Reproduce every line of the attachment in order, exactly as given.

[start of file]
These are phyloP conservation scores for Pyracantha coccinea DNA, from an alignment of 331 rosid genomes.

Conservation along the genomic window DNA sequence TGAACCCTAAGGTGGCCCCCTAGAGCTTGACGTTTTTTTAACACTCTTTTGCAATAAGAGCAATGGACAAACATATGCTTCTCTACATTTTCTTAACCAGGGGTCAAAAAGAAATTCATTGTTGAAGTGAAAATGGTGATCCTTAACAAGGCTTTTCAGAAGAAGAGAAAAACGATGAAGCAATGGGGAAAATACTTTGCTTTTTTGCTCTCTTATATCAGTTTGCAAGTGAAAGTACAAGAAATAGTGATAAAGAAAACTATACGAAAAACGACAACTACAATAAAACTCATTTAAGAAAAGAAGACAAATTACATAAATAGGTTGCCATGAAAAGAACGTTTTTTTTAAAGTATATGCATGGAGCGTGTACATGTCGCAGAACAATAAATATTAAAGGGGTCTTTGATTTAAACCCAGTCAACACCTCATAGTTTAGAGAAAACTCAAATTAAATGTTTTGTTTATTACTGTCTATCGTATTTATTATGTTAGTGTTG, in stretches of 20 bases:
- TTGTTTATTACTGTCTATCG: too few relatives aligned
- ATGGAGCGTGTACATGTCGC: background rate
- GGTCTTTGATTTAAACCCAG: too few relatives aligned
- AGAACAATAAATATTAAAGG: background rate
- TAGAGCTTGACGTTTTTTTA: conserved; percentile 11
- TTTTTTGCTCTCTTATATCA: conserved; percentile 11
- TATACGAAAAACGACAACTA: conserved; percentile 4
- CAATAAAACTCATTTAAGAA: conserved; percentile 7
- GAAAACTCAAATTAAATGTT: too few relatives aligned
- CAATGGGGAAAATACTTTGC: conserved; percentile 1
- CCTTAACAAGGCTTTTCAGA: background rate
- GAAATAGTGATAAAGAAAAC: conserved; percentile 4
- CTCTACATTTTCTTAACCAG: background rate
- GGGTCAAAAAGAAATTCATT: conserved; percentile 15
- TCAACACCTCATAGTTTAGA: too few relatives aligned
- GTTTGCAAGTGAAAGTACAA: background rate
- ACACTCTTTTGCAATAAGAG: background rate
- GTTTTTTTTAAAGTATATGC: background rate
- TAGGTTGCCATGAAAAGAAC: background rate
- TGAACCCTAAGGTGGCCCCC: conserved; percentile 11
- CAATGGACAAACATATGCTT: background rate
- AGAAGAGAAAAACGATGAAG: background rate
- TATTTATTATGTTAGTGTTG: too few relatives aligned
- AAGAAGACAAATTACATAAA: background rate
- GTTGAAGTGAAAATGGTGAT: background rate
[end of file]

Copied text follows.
These are phyloP conservation scores for Pyracantha coccinea DNA, from an alignment of 331 rosid genomes.

Conservation along the genomic window DNA sequence TGAACCCTAAGGTGGCCCCCTAGAGCTTGACGTTTTTTTAACACTCTTTTGCAATAAGAGCAATGGACAAACATATGCTTCTCTACATTTTCTTAACCAGGGGTCAAAAAGAAATTCATTGTTGAAGTGAAAATGGTGATCCTTAACAAGGCTTTTCAGAAGAAGAGAAAAACGATGAAGCAATGGGGAAAATACTTTGCTTTTTTGCTCTCTTATATCAGTTTGCAAGTGAAAGTACAAGAAATAGTGATAAAGAAAACTATACGAAAAACGACAACTACAATAAAACTCATTTAAGAAAAGAAGACAAATTACATAAATAGGTTGCCATGAAAAGAACGTTTTTTTTAAAGTATATGCATGGAGCGTGTACATGTCGCAGAACAATAAATATTAAAGGGGTCTTTGATTTAAACCCAGTCAACACCTCATAGTTTAGAGAAAACTCAAATTAAATGTTTTGTTTATTACTGTCTATCGTATTTATTATGTTAGTGTTG, in stretches of 20 bases:
- TTGTTTATTACTGTCTATCG: too few relatives aligned
- ATGGAGCGTGTACATGTCGC: background rate
- GGTCTTTGATTTAAACCCAG: too few relatives aligned
- AGAACAATAAATATTAAAGG: background rate
- TAGAGCTTGACGTTTTTTTA: conserved; percentile 11
- TTTTTTGCTCTCTTATATCA: conserved; percentile 11
- TATACGAAAAACGACAACTA: conserved; percentile 4
- CAATAAAACTCATTTAAGAA: conserved; percentile 7
- GAAAACTCAAATTAAATGTT: too few relatives aligned
- CAATGGGGAAAATACTTTGC: conserved; percentile 1
- CCTTAACAAGGCTTTTCAGA: background rate
- GAAATAGTGATAAAGAAAAC: conserved; percentile 4
- CTCTACATTTTCTTAACCAG: background rate
- GGGTCAAAAAGAAATTCATT: conserved; percentile 15
- TCAACACCTCATAGTTTAGA: too few relatives aligned
- GTTTGCAAGTGAAAGTACAA: background rate
- ACACTCTTTTGCAATAAGAG: background rate
- GTTTTTTTTAAAGTATATGC: background rate
- TAGGTTGCCATGAAAAGAAC: background rate
- TGAACCCTAAGGTGGCCCCC: conserved; percentile 11
- CAATGGACAAACATATGCTT: background rate
- AGAAGAGAAAAACGATGAAG: background rate
- TATTTATTATGTTAGTGTTG: too few relatives aligned
- AAGAAGACAAATTACATAAA: background rate
- GTTGAAGTGAAAATGGTGAT: background rate